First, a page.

Here's one, a subgroup of $\mathbf{Q}^2$.

Below $\mathbf{Z}_p$ means the $p$-adic ring.

Let $R$ be the matrix $\begin{pmatrix}0 & 1\\ 1 & 6\end{pmatrix}$. Let $a,b$ be the two roots $X^2-6X-1$ in $\mathbf{Q}_3$, with $a\equiv 1$ (mod $3$). We have $\mathbf{Q}_3^2=V_a\oplus V_b$, where $V_a=\mathrm{Ker}(R-a)$ and $V_b=\mathrm{Ker}(R-b)$. Define $$G=\mathbf{Z}[1/3]^2\cap (\mathbf{Z}_3^2+V_a).$$So, $\mathbf{Z}^2\subset G$ and $G/\mathbf{Z}^2$ is isomorphic to $\mathbf{Z}[1/3]/\mathbf{Z}$.

The automorphism group $A$ of $G$ is the set of matrices in $\mathrm{GL}_2(\mathbf{Z}[1/3])$ preserving $G$. Moreover, $A$ preserves $V_a$, because $V_a$ is the "asymptotic direction" of $G$ viewed as subset of $\mathbf{Q}_3^2$ (more precisely, the Hausdorff limit of $\lambda G$ when $\lambda\to 0$ in $\mathbf{Q}_3^2$ is $V_a$; alternatively $V_a$ is also the intersection of $\lambda\bar{G}$ over $\lambda\in\mathbf{Q}_3^*$). For $s\in A$, this means that $s$ fixes $V_a$ for its action on the projective line, and hence it also fixes its Galois conjugate $V_b$. In $\mathrm{GL}_2(\mathbf{Q}_3)$, the set of matrices preserving each of $V_a$ and $V_b$ is just a conjugate of the diagonal subgroup (by some matrix in $\mathrm{GL}_2(\mathbf{Z}_3)$, and equals the centralizer of $R$. Hence $A$ is contained in the centralizer of $R$ in $\mathrm{GL}_2(\mathbf{Z}[1/3])$. Also $A$ preserves $V_b\cap \mathbf{Z}_3^2$, so each $s\in A$ acts on $V_b$ with an eigenvalue in $\mathbf{Z}_3^*$; by Galois conjugation it's also true on $V_a$. Hence $A\subset\mathrm{GL}_2(\mathbf{Z}_3)\cap\mathrm{GL}_2(\mathbf{Z}[1/3])=\mathrm{GL}_2(\mathbf{Z})$.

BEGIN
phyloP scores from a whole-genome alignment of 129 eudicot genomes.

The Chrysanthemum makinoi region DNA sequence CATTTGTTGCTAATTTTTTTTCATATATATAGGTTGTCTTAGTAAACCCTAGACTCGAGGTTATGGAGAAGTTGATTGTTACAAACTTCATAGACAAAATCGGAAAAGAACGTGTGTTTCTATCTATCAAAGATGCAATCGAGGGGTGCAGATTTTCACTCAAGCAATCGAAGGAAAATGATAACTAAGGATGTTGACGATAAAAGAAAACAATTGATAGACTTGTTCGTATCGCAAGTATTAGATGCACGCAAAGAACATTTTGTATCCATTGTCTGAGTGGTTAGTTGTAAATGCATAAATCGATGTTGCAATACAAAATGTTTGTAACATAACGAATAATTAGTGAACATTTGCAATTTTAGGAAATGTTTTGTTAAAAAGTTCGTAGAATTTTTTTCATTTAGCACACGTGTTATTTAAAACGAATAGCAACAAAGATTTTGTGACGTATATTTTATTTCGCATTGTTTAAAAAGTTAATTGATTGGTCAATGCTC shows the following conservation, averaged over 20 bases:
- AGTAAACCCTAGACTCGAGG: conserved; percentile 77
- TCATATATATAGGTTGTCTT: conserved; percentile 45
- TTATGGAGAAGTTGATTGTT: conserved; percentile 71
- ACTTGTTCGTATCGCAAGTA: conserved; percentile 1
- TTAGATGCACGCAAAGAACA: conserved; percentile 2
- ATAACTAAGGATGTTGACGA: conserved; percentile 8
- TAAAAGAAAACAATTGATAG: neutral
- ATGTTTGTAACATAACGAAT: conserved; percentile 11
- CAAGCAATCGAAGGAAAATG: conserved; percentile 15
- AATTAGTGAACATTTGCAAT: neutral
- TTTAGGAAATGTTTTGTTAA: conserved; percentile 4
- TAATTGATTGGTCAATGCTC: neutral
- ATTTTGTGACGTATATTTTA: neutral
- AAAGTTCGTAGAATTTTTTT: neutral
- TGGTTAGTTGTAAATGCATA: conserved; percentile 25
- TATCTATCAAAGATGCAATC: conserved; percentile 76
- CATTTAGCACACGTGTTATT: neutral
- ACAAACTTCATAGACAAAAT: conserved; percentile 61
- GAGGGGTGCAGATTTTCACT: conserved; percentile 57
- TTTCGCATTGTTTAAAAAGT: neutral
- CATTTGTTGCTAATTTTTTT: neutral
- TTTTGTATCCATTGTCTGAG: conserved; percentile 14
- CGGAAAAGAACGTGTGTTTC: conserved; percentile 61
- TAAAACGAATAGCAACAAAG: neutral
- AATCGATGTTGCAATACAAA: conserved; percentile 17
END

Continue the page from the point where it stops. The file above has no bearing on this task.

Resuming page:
I think that $A$ is reduced to $\langle R\rangle\times\{\pm I_2\}$. Anyway (by laziness) let's check almost this, namely that it's isomorphic to $\mathbf{Z}\times C_2$. Since $A$ contained in the group of $\mathbf{Z}$-points of a 1-dimensional $\mathbf{Q}$-torus (with 2 components), it is abelian and infinite virtually cyclic. The amalgam structure of $\mathrm{GL}_2(\mathbf{Z})$ implies that the only such subgroups are isomorphic to $\mathbf{Z}$ or $\mathbf{Z}\times C_2$. (To conclude that $A$ is reduced to $\langle R\rangle\times\{\pm I_2\}$ it would be enough to check that $R$ is not a proper power in $\mathrm{GL}_2(\mathbf{Q})$, which is probably a simple exercise of algebraic number theory.)

I guess that other subgroups of $\mathbf{Q}^n$ defined in similar fashion also achieve automorphism groups of the form $\mathbf{Z}^d\times C_2$.